Japan must integrate its information-gathering operations so it can prevent terrorist attacks, Defense Agency chief Shigeru Ishiba said Sunday.
“Each government office’s capability has improved and much information comes in. But they do not deal with it in a uniform manner,” Ishiba said on a Fuji TV talk show.
“We must study again how to integrate (the operations),” he said of the lack of an integrated information-gathering system within the government.
“It’s not OK to just collect information,” Ishiba said. “We must establish a system of sorting out valuable information, analyzing it and sending accurate information to the prime minister.”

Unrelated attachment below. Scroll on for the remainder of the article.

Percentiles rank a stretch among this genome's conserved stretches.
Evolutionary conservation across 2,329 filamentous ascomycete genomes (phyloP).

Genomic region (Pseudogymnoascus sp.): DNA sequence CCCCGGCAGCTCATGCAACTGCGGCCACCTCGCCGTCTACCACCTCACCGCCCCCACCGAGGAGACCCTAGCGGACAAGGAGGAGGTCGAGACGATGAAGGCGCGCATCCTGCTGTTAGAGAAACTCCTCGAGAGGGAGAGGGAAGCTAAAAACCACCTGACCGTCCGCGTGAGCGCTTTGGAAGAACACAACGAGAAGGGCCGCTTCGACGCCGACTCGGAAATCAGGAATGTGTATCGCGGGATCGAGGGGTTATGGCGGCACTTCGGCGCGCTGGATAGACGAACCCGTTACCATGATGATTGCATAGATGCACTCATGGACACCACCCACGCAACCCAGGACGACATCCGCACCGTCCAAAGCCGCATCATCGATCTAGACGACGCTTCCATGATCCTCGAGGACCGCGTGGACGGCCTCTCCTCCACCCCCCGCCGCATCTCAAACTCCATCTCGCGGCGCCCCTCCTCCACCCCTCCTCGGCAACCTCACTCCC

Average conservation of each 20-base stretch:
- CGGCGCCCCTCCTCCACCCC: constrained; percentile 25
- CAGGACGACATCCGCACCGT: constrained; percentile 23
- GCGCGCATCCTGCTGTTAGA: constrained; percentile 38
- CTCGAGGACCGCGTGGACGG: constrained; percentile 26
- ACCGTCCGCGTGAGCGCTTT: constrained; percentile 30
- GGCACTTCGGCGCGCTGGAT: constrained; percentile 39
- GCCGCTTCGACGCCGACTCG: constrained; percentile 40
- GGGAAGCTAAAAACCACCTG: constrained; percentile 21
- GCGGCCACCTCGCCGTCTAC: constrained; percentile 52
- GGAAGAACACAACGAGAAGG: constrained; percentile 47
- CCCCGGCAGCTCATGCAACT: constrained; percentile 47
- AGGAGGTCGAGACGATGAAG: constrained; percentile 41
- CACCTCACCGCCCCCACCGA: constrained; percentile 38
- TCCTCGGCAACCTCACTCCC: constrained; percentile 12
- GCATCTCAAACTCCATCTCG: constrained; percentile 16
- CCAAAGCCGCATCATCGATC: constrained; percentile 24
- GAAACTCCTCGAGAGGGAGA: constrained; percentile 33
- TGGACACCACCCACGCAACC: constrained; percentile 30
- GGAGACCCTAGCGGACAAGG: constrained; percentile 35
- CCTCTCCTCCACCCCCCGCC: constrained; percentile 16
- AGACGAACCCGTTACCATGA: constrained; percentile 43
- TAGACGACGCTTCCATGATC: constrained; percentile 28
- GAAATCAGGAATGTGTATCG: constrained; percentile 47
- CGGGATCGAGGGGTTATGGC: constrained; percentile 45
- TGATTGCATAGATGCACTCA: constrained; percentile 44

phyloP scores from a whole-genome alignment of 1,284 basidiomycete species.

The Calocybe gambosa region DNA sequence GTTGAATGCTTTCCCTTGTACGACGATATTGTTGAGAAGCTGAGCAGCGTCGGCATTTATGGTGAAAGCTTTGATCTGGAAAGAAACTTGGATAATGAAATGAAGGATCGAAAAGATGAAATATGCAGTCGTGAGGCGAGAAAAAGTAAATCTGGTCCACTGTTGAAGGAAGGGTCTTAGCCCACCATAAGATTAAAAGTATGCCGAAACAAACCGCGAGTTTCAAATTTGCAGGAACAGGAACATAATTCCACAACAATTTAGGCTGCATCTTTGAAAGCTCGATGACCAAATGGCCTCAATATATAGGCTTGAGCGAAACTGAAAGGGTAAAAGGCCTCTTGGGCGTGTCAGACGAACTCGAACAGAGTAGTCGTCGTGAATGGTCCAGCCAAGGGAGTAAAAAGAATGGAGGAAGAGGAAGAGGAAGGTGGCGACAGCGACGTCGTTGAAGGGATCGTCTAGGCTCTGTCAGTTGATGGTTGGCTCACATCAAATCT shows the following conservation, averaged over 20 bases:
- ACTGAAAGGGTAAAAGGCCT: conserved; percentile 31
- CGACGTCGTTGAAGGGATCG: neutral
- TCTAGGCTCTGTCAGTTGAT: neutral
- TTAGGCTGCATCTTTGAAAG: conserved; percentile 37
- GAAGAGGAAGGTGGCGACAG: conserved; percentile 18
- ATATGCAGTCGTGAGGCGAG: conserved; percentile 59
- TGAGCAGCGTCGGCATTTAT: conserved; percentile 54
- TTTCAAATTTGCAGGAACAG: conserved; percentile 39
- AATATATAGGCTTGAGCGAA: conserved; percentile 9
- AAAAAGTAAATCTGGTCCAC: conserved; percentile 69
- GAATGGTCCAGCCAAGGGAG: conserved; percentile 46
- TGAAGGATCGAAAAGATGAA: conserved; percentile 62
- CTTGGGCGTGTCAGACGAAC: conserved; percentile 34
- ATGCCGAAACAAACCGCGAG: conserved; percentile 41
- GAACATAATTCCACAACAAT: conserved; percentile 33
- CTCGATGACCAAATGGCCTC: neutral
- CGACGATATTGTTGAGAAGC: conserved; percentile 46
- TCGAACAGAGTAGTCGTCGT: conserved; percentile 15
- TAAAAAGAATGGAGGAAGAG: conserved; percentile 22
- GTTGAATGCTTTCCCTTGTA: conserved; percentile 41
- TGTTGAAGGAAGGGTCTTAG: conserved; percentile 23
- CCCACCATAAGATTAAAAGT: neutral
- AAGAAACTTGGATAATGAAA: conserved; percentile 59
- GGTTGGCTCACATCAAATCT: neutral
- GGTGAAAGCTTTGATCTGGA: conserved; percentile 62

Okamoto to resign
Yukio Okamoto, Prime Minister Junichiro Koizumi’s foreign policy adviser, will soon resign from his post, government sources said Sunday.
The 58-year-old former Foreign Ministry official has decided to step down as Japan’s role in the reconstruction of Iraq is now on course, and he has already told Koizumi of his intentions, the sources said.
The opposition had been grilling him for allowing an engineer from a private company for which he is a part-time board member to conduct a study on the rebuilding of an Iraqi cement factory as a government official.